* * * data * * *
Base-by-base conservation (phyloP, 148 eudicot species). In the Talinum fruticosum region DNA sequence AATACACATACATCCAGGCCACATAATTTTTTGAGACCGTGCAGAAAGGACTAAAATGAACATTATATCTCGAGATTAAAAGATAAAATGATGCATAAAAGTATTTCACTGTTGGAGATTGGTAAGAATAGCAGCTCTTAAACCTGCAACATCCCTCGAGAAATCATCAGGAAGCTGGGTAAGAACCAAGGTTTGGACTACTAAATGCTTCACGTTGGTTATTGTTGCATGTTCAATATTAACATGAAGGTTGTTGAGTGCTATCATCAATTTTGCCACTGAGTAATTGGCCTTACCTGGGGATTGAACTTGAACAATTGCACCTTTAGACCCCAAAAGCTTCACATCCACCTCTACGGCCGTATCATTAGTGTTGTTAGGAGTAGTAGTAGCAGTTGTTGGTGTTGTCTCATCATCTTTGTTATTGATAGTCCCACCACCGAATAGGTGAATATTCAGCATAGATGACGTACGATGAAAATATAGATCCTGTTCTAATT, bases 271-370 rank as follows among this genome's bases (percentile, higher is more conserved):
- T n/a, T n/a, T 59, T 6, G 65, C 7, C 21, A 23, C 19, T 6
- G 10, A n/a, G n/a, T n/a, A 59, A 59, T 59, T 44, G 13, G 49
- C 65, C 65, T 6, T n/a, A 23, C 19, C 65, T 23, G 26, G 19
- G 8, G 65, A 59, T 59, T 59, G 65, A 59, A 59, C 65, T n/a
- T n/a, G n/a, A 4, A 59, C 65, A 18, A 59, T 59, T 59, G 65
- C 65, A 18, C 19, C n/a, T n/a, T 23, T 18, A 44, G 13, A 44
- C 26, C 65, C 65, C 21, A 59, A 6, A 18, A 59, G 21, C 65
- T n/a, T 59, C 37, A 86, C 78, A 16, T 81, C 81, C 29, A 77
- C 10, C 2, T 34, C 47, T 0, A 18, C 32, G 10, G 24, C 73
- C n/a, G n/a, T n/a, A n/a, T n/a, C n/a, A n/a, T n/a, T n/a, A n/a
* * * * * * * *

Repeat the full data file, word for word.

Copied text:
Base-by-base conservation (phyloP, 148 eudicot species). In the Talinum fruticosum region DNA sequence AATACACATACATCCAGGCCACATAATTTTTTGAGACCGTGCAGAAAGGACTAAAATGAACATTATATCTCGAGATTAAAAGATAAAATGATGCATAAAAGTATTTCACTGTTGGAGATTGGTAAGAATAGCAGCTCTTAAACCTGCAACATCCCTCGAGAAATCATCAGGAAGCTGGGTAAGAACCAAGGTTTGGACTACTAAATGCTTCACGTTGGTTATTGTTGCATGTTCAATATTAACATGAAGGTTGTTGAGTGCTATCATCAATTTTGCCACTGAGTAATTGGCCTTACCTGGGGATTGAACTTGAACAATTGCACCTTTAGACCCCAAAAGCTTCACATCCACCTCTACGGCCGTATCATTAGTGTTGTTAGGAGTAGTAGTAGCAGTTGTTGGTGTTGTCTCATCATCTTTGTTATTGATAGTCCCACCACCGAATAGGTGAATATTCAGCATAGATGACGTACGATGAAAATATAGATCCTGTTCTAATT, bases 271-370 rank as follows among this genome's bases (percentile, higher is more conserved):
- T n/a, T n/a, T 59, T 6, G 65, C 7, C 21, A 23, C 19, T 6
- G 10, A n/a, G n/a, T n/a, A 59, A 59, T 59, T 44, G 13, G 49
- C 65, C 65, T 6, T n/a, A 23, C 19, C 65, T 23, G 26, G 19
- G 8, G 65, A 59, T 59, T 59, G 65, A 59, A 59, C 65, T n/a
- T n/a, G n/a, A 4, A 59, C 65, A 18, A 59, T 59, T 59, G 65
- C 65, A 18, C 19, C n/a, T n/a, T 23, T 18, A 44, G 13, A 44
- C 26, C 65, C 65, C 21, A 59, A 6, A 18, A 59, G 21, C 65
- T n/a, T 59, C 37, A 86, C 78, A 16, T 81, C 81, C 29, A 77
- C 10, C 2, T 34, C 47, T 0, A 18, C 32, G 10, G 24, C 73
- C n/a, G n/a, T n/a, A n/a, T n/a, C n/a, A n/a, T n/a, T n/a, A n/a